The ratcheting-up of the rhetoric of nuclear weapons developments and deployments risks the normalization of the discourse of nuclear weapons use. In conjunction with modernization and technological upgrades, this will increase the temptation to develop doctrines of nuclear war fighting with “variable” and “low” yield bombs. As well, the Moscow-Washington nuclear dyad of the Cold War has given way to interlinked nuclear chains in which developments in the bilateral nuclear relationship have cascading effects on other nuclear powers like China, India and Pakistan.
The more that Putin and Trump revalidate the role of nuclear weapons in guaranteeing their respective national security, the more they undermine efforts to delegitimize the nuclear weapon aspirations of Kim Jong Un and will embolden calls of nuclear weapon acquisition in other countries, including Japan and South Korea. North Korea shows no sign of curbing its nuclear and missile programs. China is upgrading its considerably smaller nuclear arsenal. India and Pakistan are enlarging, modernizing and upgrading stockpiles while investing in battlefield tactical nuclear weapons (Pakistan) and systems to counter them (India).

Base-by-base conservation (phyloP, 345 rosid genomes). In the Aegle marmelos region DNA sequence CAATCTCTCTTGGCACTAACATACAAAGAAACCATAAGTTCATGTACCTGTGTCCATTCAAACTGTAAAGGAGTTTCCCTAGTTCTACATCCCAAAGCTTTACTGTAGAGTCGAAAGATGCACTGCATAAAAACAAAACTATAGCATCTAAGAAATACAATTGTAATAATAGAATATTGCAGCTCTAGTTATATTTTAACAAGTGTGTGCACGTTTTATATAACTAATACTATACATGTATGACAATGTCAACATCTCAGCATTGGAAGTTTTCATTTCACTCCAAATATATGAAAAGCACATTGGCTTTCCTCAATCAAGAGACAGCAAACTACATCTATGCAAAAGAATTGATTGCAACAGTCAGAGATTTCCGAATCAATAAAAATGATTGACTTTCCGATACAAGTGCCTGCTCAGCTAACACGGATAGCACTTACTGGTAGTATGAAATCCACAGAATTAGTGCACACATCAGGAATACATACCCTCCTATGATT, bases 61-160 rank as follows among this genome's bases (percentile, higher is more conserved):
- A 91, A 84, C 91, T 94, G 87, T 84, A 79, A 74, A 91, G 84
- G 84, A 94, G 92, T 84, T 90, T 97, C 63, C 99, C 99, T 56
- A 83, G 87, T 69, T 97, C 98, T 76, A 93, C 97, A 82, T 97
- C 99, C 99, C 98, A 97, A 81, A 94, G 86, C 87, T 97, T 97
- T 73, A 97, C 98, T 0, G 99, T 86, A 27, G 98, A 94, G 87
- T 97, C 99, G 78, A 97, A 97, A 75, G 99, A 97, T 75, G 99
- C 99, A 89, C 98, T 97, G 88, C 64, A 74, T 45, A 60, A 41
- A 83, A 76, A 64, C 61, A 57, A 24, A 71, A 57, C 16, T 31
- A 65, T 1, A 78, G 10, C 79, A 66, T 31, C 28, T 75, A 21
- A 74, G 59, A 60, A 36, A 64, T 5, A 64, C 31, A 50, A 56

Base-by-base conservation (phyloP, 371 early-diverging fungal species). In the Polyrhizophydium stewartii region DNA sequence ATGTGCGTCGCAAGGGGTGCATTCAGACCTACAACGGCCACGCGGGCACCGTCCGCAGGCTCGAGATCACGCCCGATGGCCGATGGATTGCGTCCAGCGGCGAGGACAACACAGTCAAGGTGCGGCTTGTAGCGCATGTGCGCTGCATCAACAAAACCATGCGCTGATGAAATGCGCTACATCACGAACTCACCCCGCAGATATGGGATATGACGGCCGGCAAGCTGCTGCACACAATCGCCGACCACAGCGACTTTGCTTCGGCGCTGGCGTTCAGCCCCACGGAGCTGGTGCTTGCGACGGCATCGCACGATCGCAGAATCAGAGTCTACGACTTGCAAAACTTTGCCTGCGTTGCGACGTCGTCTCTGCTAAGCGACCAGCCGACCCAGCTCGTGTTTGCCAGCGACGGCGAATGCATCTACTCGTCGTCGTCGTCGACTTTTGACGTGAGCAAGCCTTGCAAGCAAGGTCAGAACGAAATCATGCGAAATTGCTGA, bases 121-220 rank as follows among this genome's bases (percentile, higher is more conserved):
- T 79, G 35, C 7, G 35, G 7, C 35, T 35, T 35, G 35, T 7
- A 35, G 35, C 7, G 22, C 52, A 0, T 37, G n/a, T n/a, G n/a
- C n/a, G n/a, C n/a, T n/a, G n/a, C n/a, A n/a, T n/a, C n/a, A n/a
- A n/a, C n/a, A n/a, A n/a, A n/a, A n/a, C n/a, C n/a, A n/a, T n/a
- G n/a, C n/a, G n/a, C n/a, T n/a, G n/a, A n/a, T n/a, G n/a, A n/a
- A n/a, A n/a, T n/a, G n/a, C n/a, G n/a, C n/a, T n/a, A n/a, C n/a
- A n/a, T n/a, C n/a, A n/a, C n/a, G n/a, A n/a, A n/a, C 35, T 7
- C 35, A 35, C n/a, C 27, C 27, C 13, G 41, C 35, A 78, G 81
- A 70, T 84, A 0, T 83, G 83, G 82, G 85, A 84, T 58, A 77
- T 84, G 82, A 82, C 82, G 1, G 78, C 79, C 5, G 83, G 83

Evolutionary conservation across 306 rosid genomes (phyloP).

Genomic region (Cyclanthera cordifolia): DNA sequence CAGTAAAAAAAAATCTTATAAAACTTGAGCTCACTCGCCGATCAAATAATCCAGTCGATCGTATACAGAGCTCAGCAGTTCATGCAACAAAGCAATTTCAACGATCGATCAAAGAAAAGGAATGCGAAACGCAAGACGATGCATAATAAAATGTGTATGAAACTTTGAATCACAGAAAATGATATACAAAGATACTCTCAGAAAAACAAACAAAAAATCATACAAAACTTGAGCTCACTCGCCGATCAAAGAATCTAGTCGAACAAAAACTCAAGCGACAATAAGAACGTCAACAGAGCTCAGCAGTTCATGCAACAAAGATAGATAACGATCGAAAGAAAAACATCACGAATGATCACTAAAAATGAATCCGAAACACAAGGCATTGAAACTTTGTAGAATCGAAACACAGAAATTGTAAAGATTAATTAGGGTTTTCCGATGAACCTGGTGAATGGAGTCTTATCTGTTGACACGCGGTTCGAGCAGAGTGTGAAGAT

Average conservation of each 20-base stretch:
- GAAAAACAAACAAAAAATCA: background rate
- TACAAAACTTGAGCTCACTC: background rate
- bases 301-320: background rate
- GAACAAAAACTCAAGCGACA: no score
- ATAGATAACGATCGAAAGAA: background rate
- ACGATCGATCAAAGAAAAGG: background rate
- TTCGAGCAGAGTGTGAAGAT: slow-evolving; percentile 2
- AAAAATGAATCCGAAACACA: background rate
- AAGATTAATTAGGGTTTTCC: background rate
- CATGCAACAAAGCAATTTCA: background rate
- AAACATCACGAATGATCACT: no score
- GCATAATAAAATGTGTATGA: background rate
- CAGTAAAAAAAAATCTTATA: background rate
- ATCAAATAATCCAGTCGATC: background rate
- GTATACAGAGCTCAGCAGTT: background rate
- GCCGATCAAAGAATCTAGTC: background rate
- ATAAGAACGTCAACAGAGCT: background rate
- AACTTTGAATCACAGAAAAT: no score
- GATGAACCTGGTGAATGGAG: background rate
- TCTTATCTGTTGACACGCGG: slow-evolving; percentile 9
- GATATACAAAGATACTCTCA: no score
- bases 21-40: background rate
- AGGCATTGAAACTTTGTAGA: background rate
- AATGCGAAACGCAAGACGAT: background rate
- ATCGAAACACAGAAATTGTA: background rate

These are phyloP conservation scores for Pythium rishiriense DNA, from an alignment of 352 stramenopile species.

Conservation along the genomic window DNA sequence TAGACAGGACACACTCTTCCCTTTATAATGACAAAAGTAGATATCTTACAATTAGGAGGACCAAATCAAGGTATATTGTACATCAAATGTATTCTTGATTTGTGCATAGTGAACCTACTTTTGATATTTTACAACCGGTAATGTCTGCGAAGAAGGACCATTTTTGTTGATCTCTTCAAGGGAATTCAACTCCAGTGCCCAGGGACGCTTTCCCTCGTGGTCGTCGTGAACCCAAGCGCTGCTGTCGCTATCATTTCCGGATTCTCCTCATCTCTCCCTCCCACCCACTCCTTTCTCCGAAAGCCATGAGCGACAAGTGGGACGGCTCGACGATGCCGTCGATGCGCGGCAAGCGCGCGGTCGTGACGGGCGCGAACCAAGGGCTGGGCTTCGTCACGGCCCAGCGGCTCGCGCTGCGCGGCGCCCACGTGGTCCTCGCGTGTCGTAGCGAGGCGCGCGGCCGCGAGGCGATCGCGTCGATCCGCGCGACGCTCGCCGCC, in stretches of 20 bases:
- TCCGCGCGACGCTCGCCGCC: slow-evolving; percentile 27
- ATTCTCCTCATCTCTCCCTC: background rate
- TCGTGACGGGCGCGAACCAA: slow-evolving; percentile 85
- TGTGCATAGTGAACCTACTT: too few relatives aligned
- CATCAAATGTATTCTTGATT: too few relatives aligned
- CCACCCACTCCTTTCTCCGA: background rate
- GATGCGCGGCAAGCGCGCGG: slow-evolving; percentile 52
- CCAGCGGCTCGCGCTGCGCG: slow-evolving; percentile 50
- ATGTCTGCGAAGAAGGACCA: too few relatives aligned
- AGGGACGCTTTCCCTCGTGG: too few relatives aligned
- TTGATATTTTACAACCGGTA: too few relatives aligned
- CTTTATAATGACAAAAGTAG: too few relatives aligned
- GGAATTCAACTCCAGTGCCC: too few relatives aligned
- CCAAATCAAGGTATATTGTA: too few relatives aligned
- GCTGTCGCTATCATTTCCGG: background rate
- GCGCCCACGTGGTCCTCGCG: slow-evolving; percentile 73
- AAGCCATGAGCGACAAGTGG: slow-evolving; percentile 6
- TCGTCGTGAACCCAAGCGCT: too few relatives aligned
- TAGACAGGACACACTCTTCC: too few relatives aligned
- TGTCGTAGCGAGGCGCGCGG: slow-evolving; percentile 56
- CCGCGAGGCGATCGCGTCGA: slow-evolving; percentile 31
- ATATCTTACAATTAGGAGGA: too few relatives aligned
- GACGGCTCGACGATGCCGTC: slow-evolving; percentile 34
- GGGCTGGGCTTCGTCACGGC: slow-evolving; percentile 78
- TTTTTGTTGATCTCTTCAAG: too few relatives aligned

The intensification of the competitive buildup of sophisticated nuclear armaments by the world’s major military powers makes a mockery of their treaty obligation to reduce and eliminate nuclear arsenals. It also explains the accumulating frustrations in the international community at the discredited step-by-step — now relabeled “progressive” — approach to nuclear disarmament whose most visible steps seem to be going backwards. And it increases the attraction of last year’s Nuclear Ban Treaty as an alternative normative framework for closing the legal gap on nuclear abolition, and increasing global pressure on the nuclear powers to cap, reduce and eliminate their nuclear stockpiles.
Article published in The Japan Times.
Ramesh Thakur is director of the Center for Nuclear Non-Proliferation and Disarmament and a professor in the Crawford School of Public Policy, Australian National University.